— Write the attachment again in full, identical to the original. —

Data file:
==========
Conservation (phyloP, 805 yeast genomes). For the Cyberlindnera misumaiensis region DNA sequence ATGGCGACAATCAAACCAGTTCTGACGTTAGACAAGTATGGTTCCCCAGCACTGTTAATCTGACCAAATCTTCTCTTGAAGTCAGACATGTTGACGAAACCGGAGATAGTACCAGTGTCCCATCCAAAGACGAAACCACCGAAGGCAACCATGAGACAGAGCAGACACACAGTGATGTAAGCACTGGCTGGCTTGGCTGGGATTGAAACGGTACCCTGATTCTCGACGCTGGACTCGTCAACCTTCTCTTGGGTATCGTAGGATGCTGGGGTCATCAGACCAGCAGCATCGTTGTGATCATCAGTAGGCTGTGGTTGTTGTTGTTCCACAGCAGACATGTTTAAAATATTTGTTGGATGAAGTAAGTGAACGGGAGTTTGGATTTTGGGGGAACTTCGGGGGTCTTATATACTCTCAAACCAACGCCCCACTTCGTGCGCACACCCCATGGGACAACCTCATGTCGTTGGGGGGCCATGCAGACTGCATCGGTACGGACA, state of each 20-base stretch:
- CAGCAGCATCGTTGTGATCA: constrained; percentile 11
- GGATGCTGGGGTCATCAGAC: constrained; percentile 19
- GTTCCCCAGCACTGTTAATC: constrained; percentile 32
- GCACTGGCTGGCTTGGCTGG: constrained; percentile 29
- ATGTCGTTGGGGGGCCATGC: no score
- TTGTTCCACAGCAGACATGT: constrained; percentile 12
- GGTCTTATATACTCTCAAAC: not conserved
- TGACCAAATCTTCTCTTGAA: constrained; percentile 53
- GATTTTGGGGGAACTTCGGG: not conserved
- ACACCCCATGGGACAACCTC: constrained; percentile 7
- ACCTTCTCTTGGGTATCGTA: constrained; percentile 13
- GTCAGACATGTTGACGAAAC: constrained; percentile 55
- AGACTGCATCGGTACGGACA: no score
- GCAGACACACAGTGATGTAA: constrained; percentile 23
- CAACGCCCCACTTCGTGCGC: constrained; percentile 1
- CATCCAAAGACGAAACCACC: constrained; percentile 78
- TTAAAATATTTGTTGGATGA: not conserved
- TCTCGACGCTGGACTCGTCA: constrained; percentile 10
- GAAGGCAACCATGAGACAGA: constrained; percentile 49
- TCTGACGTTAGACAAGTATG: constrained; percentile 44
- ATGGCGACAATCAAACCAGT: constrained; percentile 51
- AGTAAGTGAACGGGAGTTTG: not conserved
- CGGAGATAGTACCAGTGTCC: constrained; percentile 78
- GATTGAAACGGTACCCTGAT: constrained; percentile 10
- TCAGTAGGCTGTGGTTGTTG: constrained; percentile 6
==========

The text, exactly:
Conservation (phyloP, 805 yeast genomes). For the Cyberlindnera misumaiensis region DNA sequence ATGGCGACAATCAAACCAGTTCTGACGTTAGACAAGTATGGTTCCCCAGCACTGTTAATCTGACCAAATCTTCTCTTGAAGTCAGACATGTTGACGAAACCGGAGATAGTACCAGTGTCCCATCCAAAGACGAAACCACCGAAGGCAACCATGAGACAGAGCAGACACACAGTGATGTAAGCACTGGCTGGCTTGGCTGGGATTGAAACGGTACCCTGATTCTCGACGCTGGACTCGTCAACCTTCTCTTGGGTATCGTAGGATGCTGGGGTCATCAGACCAGCAGCATCGTTGTGATCATCAGTAGGCTGTGGTTGTTGTTGTTCCACAGCAGACATGTTTAAAATATTTGTTGGATGAAGTAAGTGAACGGGAGTTTGGATTTTGGGGGAACTTCGGGGGTCTTATATACTCTCAAACCAACGCCCCACTTCGTGCGCACACCCCATGGGACAACCTCATGTCGTTGGGGGGCCATGCAGACTGCATCGGTACGGACA, state of each 20-base stretch:
- CAGCAGCATCGTTGTGATCA: constrained; percentile 11
- GGATGCTGGGGTCATCAGAC: constrained; percentile 19
- GTTCCCCAGCACTGTTAATC: constrained; percentile 32
- GCACTGGCTGGCTTGGCTGG: constrained; percentile 29
- ATGTCGTTGGGGGGCCATGC: no score
- TTGTTCCACAGCAGACATGT: constrained; percentile 12
- GGTCTTATATACTCTCAAAC: not conserved
- TGACCAAATCTTCTCTTGAA: constrained; percentile 53
- GATTTTGGGGGAACTTCGGG: not conserved
- ACACCCCATGGGACAACCTC: constrained; percentile 7
- ACCTTCTCTTGGGTATCGTA: constrained; percentile 13
- GTCAGACATGTTGACGAAAC: constrained; percentile 55
- AGACTGCATCGGTACGGACA: no score
- GCAGACACACAGTGATGTAA: constrained; percentile 23
- CAACGCCCCACTTCGTGCGC: constrained; percentile 1
- CATCCAAAGACGAAACCACC: constrained; percentile 78
- TTAAAATATTTGTTGGATGA: not conserved
- TCTCGACGCTGGACTCGTCA: constrained; percentile 10
- GAAGGCAACCATGAGACAGA: constrained; percentile 49
- TCTGACGTTAGACAAGTATG: constrained; percentile 44
- ATGGCGACAATCAAACCAGT: constrained; percentile 51
- AGTAAGTGAACGGGAGTTTG: not conserved
- CGGAGATAGTACCAGTGTCC: constrained; percentile 78
- GATTGAAACGGTACCCTGAT: constrained; percentile 10
- TCAGTAGGCTGTGGTTGTTG: constrained; percentile 6